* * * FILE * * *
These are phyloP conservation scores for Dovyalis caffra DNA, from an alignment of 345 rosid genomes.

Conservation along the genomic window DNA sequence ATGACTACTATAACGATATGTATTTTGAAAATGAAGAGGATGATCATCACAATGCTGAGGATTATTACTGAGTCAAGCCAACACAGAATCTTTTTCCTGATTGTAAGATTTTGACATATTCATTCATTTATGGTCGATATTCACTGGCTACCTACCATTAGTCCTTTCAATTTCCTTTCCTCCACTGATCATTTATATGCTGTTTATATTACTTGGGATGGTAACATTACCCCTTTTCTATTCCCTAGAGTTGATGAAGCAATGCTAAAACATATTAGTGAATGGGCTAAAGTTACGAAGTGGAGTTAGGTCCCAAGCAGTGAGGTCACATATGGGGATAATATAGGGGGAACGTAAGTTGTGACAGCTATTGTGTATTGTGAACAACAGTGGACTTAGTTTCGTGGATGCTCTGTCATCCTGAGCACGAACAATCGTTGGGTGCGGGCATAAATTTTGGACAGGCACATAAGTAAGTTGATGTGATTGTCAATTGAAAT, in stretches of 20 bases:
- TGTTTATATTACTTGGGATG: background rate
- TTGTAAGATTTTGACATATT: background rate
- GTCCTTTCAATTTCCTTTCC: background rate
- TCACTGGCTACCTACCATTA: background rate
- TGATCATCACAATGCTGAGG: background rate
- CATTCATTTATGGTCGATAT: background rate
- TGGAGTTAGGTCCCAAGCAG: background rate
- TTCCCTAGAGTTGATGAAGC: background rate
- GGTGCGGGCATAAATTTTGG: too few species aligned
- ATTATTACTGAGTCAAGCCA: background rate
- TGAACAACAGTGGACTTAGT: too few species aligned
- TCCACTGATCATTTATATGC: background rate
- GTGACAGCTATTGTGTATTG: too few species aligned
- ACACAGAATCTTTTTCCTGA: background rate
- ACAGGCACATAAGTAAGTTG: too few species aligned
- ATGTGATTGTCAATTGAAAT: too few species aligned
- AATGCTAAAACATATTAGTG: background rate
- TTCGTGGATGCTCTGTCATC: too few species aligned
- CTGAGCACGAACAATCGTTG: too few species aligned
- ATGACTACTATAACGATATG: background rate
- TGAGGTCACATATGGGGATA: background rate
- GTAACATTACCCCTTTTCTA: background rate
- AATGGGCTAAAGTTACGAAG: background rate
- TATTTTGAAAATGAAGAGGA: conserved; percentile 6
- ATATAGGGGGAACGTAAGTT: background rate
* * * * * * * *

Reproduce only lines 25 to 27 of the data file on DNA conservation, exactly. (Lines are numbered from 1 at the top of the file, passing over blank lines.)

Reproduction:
- AATGGGCTAAAGTTACGAAG: background rate
- TATTTTGAAAATGAAGAGGA: conserved; percentile 6
- ATATAGGGGGAACGTAAGTT: background rate